Like many biological products and medicines, Caspr’s proprietary Cas-12 enzyme is produced by specially engineered microbes through fermentation. The enzyme works as a detection system because it binds to a specific sequence of DNA – in this case it is engineered to target part of the SARS-CoV-2 genome – and then chops the DNA at that location. After cleaving the viral DNA, the Cas-12 enzyme will start to indiscriminately chop up any DNA that it encounters, so each test kit contains special DNA fragments that are bound with fluorescent proteins. This way, if the Cas-12 enzymes encounter the target viral DNA sequence in the blood sample added to the kit, the fluorescent molecules will be freed, and therefore activated, producing a light-based signal that indicates the individual is positive for a COVID-19 infection.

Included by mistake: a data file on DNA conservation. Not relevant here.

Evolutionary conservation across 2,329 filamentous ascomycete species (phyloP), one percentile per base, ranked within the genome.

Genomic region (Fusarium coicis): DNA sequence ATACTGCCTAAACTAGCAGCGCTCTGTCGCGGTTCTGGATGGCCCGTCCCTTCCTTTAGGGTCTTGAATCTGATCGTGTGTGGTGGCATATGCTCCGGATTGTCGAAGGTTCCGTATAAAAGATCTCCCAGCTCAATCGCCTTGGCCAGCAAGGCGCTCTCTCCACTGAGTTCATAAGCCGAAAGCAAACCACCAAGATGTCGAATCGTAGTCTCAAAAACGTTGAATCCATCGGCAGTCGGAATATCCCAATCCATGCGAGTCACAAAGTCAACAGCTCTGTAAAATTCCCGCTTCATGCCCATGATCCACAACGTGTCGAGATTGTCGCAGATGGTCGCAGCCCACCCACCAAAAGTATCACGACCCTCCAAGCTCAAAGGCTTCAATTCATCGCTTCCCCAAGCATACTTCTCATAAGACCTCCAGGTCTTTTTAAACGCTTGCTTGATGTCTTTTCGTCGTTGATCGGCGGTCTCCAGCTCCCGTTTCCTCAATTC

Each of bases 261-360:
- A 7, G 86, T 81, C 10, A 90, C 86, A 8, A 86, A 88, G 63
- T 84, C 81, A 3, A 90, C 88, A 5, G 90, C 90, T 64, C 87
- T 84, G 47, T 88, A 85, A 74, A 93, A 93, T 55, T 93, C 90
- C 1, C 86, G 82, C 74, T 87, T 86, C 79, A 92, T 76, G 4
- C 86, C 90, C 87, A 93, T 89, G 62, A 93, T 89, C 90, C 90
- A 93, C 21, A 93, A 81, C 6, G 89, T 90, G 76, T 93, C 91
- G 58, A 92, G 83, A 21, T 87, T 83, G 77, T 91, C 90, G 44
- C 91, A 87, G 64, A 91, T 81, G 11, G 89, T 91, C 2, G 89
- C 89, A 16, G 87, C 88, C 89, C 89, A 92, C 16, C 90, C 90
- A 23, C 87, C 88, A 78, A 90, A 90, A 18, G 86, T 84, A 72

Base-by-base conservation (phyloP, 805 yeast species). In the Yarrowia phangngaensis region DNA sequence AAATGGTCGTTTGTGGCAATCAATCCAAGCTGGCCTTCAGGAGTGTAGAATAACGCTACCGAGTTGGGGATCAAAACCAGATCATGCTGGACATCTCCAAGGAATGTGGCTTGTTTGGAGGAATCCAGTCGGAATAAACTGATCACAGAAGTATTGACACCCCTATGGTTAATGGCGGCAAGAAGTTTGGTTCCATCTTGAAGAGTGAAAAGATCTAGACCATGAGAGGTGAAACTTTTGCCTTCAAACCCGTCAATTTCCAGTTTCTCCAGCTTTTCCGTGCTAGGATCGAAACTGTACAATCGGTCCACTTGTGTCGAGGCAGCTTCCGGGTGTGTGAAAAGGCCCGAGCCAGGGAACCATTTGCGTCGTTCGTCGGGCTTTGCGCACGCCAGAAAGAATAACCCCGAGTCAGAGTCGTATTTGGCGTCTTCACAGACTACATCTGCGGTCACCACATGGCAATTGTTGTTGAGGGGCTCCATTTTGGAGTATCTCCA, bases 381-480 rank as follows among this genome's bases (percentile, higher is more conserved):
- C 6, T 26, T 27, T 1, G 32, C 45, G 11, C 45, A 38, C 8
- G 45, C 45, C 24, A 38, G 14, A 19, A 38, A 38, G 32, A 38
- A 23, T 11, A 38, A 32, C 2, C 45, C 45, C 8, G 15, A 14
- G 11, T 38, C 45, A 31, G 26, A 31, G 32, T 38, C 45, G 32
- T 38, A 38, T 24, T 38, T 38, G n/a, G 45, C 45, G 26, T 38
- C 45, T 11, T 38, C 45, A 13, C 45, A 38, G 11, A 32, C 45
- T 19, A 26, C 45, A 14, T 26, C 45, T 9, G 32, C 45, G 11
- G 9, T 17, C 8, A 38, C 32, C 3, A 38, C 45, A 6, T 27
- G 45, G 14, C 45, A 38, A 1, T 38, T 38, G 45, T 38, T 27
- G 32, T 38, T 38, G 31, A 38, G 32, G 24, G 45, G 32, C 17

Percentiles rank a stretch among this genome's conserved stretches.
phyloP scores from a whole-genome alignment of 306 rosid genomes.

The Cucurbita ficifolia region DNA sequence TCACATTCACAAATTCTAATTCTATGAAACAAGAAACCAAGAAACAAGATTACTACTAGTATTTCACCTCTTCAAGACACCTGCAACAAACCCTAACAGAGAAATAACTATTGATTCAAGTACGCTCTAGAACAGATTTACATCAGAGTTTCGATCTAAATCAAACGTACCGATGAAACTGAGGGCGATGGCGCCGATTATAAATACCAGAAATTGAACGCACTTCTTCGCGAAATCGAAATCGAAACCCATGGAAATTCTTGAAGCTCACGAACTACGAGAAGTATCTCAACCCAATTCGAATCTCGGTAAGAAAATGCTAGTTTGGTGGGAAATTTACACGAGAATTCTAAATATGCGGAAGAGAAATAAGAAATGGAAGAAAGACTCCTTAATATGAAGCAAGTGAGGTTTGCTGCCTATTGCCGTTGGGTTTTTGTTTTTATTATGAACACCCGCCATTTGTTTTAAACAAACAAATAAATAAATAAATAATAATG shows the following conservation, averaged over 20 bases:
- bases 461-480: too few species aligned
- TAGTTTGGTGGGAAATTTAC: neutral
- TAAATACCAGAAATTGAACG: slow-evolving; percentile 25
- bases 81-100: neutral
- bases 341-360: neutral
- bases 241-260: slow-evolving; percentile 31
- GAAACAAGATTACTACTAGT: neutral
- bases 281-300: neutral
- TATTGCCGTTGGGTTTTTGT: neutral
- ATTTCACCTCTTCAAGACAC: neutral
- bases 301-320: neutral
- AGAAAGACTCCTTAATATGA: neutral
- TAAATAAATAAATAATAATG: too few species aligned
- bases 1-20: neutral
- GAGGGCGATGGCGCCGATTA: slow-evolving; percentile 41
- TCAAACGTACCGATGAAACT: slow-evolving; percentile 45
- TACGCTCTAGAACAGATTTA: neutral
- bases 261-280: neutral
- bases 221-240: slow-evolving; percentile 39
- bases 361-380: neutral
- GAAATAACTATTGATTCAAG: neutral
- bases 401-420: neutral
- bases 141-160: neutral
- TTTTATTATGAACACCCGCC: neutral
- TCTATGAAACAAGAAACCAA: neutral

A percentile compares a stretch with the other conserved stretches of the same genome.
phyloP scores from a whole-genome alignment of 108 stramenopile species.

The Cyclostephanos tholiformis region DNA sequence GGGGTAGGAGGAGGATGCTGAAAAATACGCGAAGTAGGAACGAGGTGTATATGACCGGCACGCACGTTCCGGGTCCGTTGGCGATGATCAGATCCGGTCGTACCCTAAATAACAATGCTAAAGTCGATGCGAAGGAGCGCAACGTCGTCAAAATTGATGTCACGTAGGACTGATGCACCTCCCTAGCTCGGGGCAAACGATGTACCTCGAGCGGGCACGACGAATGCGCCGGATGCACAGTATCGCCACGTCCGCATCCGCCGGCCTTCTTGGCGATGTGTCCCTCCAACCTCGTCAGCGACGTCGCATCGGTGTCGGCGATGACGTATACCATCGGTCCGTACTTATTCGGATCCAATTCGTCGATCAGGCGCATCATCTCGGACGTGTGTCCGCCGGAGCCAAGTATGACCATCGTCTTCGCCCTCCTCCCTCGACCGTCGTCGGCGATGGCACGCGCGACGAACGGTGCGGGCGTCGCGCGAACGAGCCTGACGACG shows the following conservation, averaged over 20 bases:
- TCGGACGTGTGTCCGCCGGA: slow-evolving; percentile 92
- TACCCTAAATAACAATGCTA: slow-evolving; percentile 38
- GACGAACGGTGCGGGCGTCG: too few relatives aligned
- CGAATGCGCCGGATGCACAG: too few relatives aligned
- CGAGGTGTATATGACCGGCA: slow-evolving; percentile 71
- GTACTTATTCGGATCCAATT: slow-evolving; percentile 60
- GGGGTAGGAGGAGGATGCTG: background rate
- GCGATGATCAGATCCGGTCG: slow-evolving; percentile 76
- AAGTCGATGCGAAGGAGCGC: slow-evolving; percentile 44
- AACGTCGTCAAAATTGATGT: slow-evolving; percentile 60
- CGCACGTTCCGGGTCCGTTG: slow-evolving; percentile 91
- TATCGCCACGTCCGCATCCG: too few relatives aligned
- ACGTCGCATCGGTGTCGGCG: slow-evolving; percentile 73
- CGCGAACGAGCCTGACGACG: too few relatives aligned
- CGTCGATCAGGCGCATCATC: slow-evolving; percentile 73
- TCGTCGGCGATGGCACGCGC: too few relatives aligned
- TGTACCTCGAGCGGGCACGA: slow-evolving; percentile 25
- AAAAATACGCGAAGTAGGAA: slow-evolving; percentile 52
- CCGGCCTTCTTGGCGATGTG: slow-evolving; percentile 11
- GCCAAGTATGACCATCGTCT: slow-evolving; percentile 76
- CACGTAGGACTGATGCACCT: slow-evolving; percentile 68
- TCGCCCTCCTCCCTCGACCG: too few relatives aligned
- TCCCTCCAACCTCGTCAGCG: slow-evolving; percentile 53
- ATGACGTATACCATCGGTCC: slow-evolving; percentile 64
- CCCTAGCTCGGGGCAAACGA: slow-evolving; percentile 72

The company’s CRISPR Cas-12 enzyme is capable of seeking out very low levels of coronavirus DNA and has negligible rates of binding to other DNA sequences, according to as-of-yet unpublished evaluations of the system using samples collected from COVID-19 patients in the U.S. and other countries. These properties make the test highly sensitive and specific; meaning that the test results should have very few false negatives and no false positives. Furthermore, the kit analyzing equipment is small, portable, and can process a sample in less than 40 minutes. Current tests take several hours.

    When Caspr approached the ABPDU for scale-up help in early April, they were already in the midst of validation testing (a step necessary for approval by regulatory agencies such as the Food and Drug Administration [FDA]) yet were only able to produce tiny batches of their enzyme at a time. “The company was at the smallest scale when they came to ABPDU, so working on this project has been an excellent opportunity for our team to rapidly dissect a challenge and build new processes,” said Laura Fernandez, a Berkeley Lab process engineer at the ABPDU.